as a minor your parents and medical professions can have you imprisoned in a mental health facility without your consent until you reach the 'agent of majority'. They only need your parents permission. You have no due process to violate.

  • by Flea of Pain ( 1577213 ) on Friday June 04, 2010 @10:45AM (#32458254)

    Except when it comes to people in positions of authority over children there is a "guilty until proven innocent" mentality. It isn't written into law, but put yourself in the shoes of the person doing the hiring... "Do I hire someone accused of pedophilia, or not? If he isn't a pedo, great, if he is, I'll have the biggest political shit storm since the gulf oil spill."

    Accusations of abuse or sexual misconduct in the field of education can and does have a huge effect on the teachers/principals involved (they become basically blackballed and can't practice their profession if they ever get laid off because no one will ever hire them), and as such I support this principal in putting a stop to it as quickly as possible.

  • by Flea of Pain ( 1577213 ) on Friday June 04, 2010 @10:49AM (#32458328)

    Your power as a teacher ends at the school

    Tell that to the group of bad parents that expect you to basically raise their children. It's not unheard of for schools to have to provide not only education, but meals, social training, and deal with behavioral issues.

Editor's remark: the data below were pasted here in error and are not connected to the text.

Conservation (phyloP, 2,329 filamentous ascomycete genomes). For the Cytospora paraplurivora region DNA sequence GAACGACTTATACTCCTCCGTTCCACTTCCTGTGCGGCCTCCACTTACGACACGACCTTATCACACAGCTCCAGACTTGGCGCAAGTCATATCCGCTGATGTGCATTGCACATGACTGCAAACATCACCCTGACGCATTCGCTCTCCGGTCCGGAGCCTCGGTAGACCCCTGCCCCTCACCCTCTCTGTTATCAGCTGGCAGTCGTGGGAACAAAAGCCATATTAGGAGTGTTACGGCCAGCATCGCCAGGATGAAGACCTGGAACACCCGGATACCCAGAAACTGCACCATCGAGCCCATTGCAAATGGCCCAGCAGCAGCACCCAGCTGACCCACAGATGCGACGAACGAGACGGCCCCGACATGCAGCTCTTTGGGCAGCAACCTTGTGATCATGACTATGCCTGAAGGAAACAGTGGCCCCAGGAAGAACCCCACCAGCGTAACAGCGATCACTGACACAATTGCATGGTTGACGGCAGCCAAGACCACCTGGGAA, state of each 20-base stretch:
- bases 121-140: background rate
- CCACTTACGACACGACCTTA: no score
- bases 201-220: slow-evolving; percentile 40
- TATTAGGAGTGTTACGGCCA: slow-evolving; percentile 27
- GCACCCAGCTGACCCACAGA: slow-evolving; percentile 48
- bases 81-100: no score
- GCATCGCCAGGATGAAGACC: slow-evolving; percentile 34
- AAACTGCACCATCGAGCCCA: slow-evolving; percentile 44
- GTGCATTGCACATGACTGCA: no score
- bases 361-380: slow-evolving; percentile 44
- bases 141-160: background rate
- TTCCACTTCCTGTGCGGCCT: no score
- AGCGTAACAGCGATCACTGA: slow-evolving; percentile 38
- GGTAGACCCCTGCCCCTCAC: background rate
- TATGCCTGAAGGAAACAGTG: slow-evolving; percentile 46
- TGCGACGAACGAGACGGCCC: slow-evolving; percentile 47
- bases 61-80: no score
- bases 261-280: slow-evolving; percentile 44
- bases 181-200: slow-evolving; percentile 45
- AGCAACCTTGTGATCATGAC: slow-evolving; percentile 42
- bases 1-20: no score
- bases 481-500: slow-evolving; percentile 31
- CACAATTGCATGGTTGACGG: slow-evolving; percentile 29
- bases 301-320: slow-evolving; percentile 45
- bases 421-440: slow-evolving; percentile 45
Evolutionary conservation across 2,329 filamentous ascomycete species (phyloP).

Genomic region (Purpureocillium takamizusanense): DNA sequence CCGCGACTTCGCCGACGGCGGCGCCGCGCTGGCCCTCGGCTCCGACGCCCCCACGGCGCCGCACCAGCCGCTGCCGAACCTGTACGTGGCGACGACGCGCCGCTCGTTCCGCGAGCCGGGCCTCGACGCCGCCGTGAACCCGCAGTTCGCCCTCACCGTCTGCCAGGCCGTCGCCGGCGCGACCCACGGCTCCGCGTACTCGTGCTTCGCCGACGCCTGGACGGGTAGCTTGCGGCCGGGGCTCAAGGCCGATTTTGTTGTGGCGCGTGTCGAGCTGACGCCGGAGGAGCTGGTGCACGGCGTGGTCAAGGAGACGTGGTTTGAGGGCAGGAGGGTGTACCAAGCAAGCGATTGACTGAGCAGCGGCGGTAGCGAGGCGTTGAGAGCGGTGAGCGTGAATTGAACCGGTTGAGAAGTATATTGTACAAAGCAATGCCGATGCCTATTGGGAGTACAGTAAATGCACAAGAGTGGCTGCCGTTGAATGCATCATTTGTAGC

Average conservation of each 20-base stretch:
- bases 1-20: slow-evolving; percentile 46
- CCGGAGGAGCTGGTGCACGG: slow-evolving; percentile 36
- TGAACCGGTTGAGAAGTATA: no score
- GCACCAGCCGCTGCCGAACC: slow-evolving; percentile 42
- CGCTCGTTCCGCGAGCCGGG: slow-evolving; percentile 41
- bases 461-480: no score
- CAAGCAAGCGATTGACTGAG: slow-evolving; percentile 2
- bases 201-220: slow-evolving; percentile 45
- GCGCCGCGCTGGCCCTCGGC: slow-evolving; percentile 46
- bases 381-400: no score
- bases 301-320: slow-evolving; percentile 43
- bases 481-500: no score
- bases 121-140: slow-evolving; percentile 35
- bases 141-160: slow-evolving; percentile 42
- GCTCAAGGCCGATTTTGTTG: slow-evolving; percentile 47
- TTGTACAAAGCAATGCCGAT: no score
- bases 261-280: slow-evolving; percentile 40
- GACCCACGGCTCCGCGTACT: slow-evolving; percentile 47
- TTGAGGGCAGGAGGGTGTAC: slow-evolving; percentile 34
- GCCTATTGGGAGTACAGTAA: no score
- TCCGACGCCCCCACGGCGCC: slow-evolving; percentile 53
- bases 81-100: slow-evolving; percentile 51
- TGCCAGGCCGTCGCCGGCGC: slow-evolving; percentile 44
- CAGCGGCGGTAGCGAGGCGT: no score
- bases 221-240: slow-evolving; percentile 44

• First of all, I know of no schools who don't own the property at least 3 feet away from the building. But to address your point, yes there's a tremendous difference. The kid in a classroom is a student at the school among his classmates - the kid on the sidewalk is just some kid.

    Yes, there are some asshole kids who need a smackdown. This girl is pretty clearly one of them. And in this case, suspension is the wrong move mostly because she should've been sued for libel

    But it's like Mr. Bong Hits 4 Jesus guy. The way I see it, if the conduct in question does not depend on the fact that the child is a student of that school then the school shouldn't be involved. It didn't matter that either of these kids were members of the school - had they gone to other schools, or were homeschooled, it would have been thhe same. Same with Bong Hits kid - he could've been a 38-year-old loser who wanted to be funny and it wouldn't have mattered.